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Finite element analysis of capping mechanisms during pharmaceutical powder compaction

Wu, CY, Hancock, BC, Elliott, JA, Best, SM, Bentham, AC and Bonfield, W (2005) Finite element analysis of capping mechanisms during pharmaceutical powder compaction

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In this paper, the compaction of lactose powder, a typical pharmaceutical excipient, is modelled using finite element methods (FEM) in which the powder is represented by an elastic-plastic continuum medium following Drucker-Prager Cap yield criteria. In a recent numerical and experimental study by the present authors [1], it was found that cone-shaped capping failure occurs during compaction of flat-faced round tablets, and that cone capping is associated with intensive shear band formation during the decompression stage. It is hence instructive to explore possible approaches that might alleviate the propensity for capping. Two approaches to alleviate capping were therefore investigated through finite element analysis: (i) altering the surfaces of the punches, i.e. to make convex tablets using the same material properties, and (ii) altering the material properties, i.e. changing the elasticity of the materials. It was found that capping still takes place even if the surface curvatures of the punches are altered. These predictions have been confirmed by physical experiments using a compaction simulator. The experiments have also demonstrated convincingly that the capping occurs during decompression. The second approach has been investigated in such a way that only the Young's modulus of the powder is changed to values twice and one-half that of lactose. Numerical results reveal that intensive shear bands are still developed during decompression even when the material properties are changed in this way. This implies that similar capping patterns are still possible for those materials. It is anticipated that the reason that some pharmaceutical excipients, such as microcrystalline cellulose (Avicel PH-102), do not cap is because of the high bonding strength of such materials (which can be generally characterised by tensile strength) [2].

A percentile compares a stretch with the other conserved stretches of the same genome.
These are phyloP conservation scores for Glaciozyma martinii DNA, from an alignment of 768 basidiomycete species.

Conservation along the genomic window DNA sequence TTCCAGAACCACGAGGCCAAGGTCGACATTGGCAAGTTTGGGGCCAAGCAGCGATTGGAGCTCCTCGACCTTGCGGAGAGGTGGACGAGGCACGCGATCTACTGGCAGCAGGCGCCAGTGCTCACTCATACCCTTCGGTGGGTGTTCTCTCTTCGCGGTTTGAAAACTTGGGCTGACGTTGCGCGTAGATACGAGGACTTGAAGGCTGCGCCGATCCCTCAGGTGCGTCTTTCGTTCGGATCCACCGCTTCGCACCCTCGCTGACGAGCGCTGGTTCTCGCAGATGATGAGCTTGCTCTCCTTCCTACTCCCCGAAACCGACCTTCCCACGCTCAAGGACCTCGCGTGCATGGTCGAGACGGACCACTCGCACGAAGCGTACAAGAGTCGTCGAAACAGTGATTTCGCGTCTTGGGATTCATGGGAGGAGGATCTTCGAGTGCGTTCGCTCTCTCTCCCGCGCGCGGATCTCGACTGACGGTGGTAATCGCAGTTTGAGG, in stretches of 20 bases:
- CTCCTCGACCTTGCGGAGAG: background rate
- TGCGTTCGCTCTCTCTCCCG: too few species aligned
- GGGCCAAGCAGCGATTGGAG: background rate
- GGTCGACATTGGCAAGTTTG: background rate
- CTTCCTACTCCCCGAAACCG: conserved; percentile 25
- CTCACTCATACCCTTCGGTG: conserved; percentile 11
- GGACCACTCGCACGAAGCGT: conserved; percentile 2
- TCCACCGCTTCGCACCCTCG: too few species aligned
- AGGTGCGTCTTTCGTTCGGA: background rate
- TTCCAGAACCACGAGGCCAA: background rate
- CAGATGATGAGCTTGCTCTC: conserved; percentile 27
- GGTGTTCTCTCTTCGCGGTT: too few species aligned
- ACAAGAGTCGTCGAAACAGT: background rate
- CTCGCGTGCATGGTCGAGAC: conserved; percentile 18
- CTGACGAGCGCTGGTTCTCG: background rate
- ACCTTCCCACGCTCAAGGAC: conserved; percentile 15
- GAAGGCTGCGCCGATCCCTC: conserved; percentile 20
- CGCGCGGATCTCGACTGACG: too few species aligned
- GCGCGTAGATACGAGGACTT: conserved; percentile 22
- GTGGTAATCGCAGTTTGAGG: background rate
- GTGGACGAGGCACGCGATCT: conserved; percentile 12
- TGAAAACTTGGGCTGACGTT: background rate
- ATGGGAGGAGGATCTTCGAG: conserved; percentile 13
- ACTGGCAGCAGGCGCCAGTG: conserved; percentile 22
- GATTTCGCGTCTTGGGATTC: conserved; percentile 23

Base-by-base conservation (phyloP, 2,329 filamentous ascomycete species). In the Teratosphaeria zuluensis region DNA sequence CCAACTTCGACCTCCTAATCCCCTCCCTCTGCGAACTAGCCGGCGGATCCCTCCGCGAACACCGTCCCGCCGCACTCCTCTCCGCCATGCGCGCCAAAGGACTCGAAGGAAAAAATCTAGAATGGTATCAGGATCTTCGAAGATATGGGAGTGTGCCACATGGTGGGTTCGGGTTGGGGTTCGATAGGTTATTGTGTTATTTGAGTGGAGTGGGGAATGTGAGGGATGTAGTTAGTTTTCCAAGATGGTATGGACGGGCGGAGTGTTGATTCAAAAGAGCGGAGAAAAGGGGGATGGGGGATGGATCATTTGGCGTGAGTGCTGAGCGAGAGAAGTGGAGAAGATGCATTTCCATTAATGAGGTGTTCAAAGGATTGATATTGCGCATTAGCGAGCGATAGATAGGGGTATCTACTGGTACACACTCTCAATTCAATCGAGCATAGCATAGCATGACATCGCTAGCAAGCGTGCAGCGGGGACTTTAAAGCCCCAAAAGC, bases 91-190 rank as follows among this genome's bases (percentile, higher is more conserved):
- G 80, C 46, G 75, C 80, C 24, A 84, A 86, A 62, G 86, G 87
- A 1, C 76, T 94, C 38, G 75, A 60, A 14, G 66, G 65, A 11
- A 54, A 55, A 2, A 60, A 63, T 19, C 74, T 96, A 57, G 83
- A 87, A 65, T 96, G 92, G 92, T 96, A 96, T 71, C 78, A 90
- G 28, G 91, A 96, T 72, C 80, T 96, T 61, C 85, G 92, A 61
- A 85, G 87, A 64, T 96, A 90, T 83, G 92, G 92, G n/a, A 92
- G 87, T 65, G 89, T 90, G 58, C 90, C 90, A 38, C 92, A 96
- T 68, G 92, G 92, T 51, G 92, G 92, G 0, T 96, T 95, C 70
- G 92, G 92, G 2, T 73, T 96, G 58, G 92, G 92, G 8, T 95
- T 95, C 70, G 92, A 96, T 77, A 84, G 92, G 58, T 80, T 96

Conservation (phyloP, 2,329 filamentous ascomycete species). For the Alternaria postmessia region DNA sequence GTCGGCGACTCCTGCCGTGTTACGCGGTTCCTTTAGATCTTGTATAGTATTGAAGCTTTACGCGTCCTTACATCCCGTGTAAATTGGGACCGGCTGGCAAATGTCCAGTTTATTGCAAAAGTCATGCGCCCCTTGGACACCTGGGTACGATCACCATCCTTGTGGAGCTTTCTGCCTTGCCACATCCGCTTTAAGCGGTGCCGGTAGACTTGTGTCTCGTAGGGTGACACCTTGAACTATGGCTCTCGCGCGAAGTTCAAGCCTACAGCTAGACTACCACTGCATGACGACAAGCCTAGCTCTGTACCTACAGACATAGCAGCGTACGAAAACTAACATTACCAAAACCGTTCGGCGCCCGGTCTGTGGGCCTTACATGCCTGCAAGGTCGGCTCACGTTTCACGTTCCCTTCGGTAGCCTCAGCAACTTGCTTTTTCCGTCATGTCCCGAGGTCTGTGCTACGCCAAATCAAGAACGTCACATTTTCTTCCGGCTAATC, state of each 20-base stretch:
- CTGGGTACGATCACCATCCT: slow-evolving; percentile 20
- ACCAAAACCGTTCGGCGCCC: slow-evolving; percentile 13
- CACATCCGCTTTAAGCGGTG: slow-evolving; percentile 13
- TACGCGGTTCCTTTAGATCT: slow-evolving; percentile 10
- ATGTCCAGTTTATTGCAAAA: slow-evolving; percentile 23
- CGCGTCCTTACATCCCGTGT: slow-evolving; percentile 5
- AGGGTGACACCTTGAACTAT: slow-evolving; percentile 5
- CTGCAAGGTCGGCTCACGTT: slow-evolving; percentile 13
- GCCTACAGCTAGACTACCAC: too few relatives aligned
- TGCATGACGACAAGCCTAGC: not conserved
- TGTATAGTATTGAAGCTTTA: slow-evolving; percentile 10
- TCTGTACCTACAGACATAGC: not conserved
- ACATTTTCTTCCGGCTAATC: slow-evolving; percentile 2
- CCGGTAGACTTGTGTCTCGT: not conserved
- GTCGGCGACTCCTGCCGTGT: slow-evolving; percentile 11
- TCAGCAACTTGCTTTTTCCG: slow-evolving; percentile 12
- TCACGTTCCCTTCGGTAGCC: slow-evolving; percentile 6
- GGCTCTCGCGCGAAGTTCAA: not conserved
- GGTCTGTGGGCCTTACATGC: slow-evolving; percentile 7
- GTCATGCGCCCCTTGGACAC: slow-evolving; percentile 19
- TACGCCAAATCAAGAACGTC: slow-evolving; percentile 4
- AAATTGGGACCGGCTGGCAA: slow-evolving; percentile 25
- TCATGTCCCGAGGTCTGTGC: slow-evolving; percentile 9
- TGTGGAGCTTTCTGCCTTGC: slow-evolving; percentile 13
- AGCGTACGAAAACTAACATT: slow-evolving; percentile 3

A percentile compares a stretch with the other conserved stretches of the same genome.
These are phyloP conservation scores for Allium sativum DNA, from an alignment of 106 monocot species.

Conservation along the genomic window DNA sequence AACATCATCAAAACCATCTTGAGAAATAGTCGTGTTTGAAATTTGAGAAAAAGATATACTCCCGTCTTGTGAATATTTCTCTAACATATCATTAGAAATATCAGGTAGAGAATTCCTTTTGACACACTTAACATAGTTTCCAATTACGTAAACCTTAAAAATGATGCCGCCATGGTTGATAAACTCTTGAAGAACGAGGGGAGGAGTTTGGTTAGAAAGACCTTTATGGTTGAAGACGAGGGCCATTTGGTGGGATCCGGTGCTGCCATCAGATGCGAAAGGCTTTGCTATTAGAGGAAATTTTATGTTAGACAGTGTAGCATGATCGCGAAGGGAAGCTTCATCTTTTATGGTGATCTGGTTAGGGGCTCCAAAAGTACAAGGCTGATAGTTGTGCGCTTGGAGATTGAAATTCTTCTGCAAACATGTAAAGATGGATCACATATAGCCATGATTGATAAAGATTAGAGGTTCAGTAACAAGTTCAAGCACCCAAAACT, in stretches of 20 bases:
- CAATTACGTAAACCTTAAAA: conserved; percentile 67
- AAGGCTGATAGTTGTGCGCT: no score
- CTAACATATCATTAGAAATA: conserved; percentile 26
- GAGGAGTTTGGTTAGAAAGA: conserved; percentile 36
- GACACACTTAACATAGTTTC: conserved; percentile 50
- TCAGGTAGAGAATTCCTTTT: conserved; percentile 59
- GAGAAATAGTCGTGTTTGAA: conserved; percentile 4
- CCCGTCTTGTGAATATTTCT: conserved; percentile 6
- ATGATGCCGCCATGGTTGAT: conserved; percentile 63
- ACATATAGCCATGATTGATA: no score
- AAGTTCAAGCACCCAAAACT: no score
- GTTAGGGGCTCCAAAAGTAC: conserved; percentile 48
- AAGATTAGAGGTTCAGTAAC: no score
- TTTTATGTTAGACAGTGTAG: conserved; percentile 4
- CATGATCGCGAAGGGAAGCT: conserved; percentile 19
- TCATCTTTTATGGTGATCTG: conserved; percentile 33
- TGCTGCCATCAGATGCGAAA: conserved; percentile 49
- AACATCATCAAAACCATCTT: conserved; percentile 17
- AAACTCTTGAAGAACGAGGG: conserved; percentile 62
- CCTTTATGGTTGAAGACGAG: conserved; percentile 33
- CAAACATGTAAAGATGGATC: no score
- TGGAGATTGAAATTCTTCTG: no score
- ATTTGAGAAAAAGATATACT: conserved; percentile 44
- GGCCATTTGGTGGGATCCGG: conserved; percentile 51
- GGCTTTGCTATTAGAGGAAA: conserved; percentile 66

Item Type: Conference or Workshop Item (UNSPECIFIED)
Divisions : Surrey research (other units)
Authors :
Hancock, BC
Elliott, JA
Best, SM
Bentham, AC
Bonfield, W
Date : 1 December 2005
Depositing User : Symplectic Elements
Date Deposited : 17 May 2017 13:43
Last Modified : 23 Jan 2020 18:47

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